2008: Healey, Gauging Wat's Real
2007: No Award Made (Interestingly Okasha's book had already been published in 2006 so either it had not been nominated in 2007 or it was judged not to have met "the level of impact and significance required to win the award" in 2007)
2006: Brown, Physical Relativity and Chang, Inventing Temperature.]


  1. Without getting into specifics, I would say that several books on the list exceed the significance of some of the books that won recent awards. (Impact is a little harder to judge -- I don't know how the committee judges it, but as far as I can tell, a number of the books listed have already had a signficant impact).

  2. There has been such an enormous discussion surrounding, e.g. 'Every Thing Must Go', that I struggle to see how there could be a clearer impact and significance. It makes me wonder whether some of the mentioned candidate books, such as the one by Ladyman and Ross, have been ruled out because they're not entirely in the remit of 'philosophy of science', but are rather bordering on metaphysics and/or epistemology as well. That would be very strange and arbitrary though.

  3. I nominated Samir Okasha's book in 2007 but oddly it did not win until someone else nominated it the next year. In a previous year I nominated Don Ross' book on the foundations of economics. That was not seen by the advisory panel since apparently a committee only sends them a subset of those nominated. In my view, Maudlin's book is far above the standard required for award of the prize as are several of the others listed but my natural modesty and discretion forbids me from further specificity.

  4. I was baffled by the Lakatos Committee's decision as any number of the books on that list so clearly meet the relevant criteria and could stand alongside previous winners. But its a bit like the Booker - these committees reflect very personal interests and worldviews. And in the end, when it comes to the impact and significance of the likes of Everything Must Go, what was it that Mao said about the French Revolution ... ?!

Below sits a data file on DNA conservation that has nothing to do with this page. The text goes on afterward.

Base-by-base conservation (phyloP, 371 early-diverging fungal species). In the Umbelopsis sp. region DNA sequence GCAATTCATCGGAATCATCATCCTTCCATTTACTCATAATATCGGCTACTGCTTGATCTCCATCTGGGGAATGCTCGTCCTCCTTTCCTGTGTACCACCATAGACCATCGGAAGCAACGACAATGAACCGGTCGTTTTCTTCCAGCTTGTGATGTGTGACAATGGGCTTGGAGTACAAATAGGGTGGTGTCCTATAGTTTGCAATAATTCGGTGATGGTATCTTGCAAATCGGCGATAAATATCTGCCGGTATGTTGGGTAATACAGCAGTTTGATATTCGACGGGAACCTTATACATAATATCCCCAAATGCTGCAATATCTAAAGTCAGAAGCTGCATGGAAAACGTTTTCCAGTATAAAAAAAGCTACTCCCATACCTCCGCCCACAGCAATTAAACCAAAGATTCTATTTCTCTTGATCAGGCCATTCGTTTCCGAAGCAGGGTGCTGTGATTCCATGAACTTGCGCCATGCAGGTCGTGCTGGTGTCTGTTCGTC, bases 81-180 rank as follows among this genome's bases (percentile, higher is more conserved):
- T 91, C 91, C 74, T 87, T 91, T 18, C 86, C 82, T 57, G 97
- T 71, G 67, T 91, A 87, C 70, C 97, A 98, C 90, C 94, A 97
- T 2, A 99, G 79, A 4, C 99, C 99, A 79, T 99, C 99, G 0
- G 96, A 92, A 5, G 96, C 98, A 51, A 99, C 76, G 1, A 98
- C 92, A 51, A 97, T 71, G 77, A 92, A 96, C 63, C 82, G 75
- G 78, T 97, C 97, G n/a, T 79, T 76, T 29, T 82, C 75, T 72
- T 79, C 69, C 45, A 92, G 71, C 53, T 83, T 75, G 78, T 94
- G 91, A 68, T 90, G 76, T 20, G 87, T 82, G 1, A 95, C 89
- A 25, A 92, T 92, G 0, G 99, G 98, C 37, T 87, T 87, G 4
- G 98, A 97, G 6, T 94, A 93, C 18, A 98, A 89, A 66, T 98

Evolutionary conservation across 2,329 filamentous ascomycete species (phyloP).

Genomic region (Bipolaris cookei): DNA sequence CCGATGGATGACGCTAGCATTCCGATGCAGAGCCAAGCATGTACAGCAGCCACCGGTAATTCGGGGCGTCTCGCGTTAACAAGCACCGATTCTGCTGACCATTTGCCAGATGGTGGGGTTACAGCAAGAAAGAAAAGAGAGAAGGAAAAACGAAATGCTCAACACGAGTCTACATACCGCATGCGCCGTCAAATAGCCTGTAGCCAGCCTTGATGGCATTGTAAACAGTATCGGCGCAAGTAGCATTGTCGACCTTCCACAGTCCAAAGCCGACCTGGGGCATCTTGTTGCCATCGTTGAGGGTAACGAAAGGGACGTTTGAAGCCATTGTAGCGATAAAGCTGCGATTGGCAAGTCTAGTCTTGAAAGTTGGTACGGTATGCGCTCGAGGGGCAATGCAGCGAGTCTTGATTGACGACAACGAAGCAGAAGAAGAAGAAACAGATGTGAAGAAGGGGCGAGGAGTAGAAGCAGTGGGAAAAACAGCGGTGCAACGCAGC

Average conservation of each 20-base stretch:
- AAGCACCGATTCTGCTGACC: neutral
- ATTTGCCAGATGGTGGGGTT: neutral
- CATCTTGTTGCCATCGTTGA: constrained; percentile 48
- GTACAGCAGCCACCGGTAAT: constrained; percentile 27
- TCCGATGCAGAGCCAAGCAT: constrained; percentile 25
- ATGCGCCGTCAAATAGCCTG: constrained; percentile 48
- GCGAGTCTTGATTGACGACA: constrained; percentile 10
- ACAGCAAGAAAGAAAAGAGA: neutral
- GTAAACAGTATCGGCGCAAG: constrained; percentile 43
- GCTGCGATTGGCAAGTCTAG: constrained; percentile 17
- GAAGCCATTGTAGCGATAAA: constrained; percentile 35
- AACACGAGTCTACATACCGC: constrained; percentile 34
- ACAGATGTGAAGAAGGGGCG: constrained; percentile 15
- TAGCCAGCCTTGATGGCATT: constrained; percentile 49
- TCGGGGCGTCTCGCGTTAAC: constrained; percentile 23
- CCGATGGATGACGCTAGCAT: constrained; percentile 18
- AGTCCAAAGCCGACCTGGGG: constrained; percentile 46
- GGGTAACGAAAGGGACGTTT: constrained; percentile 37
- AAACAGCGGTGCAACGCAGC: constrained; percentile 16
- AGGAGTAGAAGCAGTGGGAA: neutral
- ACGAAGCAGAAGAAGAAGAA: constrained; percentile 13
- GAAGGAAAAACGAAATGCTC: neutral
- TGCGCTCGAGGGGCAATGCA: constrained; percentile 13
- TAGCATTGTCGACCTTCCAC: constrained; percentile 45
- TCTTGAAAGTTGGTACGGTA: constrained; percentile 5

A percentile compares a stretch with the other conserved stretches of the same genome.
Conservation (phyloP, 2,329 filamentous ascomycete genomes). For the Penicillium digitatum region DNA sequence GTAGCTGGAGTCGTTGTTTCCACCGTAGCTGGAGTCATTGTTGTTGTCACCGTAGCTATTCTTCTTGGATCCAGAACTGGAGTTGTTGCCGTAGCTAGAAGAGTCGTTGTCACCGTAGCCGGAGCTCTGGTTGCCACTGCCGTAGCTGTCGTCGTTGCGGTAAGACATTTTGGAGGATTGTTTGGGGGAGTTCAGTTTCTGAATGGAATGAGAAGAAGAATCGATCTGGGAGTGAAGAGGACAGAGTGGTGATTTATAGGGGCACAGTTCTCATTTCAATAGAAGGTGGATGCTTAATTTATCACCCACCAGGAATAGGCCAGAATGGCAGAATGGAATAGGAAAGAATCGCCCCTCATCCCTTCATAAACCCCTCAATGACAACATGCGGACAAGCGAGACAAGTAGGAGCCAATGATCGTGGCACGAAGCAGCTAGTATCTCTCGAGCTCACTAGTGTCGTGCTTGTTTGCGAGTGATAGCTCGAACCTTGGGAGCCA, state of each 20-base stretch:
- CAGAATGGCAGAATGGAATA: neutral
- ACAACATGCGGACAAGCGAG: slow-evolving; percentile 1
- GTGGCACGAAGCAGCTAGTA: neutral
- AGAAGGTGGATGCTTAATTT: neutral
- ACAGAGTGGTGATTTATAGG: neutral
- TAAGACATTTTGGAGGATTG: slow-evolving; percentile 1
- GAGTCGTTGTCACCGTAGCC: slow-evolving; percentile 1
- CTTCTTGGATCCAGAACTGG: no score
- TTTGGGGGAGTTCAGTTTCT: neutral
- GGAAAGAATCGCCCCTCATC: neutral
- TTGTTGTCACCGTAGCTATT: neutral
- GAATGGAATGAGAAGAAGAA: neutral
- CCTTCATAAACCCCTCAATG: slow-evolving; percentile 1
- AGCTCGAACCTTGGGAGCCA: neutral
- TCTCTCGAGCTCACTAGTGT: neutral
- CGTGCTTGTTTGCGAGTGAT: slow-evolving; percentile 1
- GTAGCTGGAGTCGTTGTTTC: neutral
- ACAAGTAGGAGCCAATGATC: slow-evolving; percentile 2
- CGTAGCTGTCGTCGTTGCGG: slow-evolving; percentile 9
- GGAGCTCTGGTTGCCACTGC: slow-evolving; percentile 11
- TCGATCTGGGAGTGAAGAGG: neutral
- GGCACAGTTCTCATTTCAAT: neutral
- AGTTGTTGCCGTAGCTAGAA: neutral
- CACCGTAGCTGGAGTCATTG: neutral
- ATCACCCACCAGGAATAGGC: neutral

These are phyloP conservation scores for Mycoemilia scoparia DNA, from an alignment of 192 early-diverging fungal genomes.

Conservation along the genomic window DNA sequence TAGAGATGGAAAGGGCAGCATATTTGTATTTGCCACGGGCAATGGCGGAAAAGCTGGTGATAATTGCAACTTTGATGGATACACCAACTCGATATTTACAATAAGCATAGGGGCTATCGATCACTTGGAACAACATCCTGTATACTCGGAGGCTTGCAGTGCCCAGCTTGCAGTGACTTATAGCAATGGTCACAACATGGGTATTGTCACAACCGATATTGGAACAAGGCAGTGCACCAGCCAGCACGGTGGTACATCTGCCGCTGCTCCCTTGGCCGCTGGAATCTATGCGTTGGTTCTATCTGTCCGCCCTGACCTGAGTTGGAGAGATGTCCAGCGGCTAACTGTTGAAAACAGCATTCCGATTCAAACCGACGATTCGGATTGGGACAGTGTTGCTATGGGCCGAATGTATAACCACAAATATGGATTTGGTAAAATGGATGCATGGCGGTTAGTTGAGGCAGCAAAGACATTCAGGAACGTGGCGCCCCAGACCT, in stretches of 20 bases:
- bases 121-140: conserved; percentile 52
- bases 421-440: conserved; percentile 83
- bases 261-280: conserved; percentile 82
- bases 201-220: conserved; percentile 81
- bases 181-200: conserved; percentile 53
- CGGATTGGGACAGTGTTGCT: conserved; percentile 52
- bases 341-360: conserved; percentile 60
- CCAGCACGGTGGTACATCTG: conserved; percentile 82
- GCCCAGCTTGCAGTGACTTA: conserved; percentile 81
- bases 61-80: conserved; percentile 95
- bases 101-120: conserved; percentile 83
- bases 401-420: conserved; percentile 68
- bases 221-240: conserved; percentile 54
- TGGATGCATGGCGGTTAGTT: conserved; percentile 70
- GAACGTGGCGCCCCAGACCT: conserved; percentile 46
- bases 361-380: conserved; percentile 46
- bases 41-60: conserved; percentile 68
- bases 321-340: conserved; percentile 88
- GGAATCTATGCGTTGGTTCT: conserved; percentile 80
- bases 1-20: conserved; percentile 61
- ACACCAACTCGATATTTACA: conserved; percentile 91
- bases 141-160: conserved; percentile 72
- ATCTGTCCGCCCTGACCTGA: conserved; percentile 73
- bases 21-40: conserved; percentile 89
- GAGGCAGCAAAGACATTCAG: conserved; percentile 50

5. Steven omits to mention that his book with Decio Krause Identity in Physics would have been another worthy winner.

  6. oops i thought krause and french was a 2005 book. sorry steven! i'll include it as soon ad i get my hands on a computer. (not going to try from my iphone!)

  7. It turns out I cannot add French & Krause to the poll! Sorry Steven!

  8. Van Fraassen has won before. I suspect they have a policy (perhaps unofficial) of not re-awarding the prize to the same person.

  9. I guess Chris is right, but, since he won 25 years ago, I don't see why he couldn't win again if his book was deemed to meet the Award standards. It would seem a better outcome.

  10. Steven French's Booker comparison prompts me to suggest: maybe what we're seeing here is not the result of a committee united in thinking none of the nominated works worthy of an award, but rather the result of a passionately split committee unable to agree on a winner.

  11. Moments later, I notice that Mohan Matthan had already made my suggestion at NewAPPS...

  12. The committee appointed selectors. If the prize wasn't awarded, then it must be because the selectors wrote negative reports on the books shortlisted. You don't appoint selectors to then bypass their judgment and ignore the reports they've written.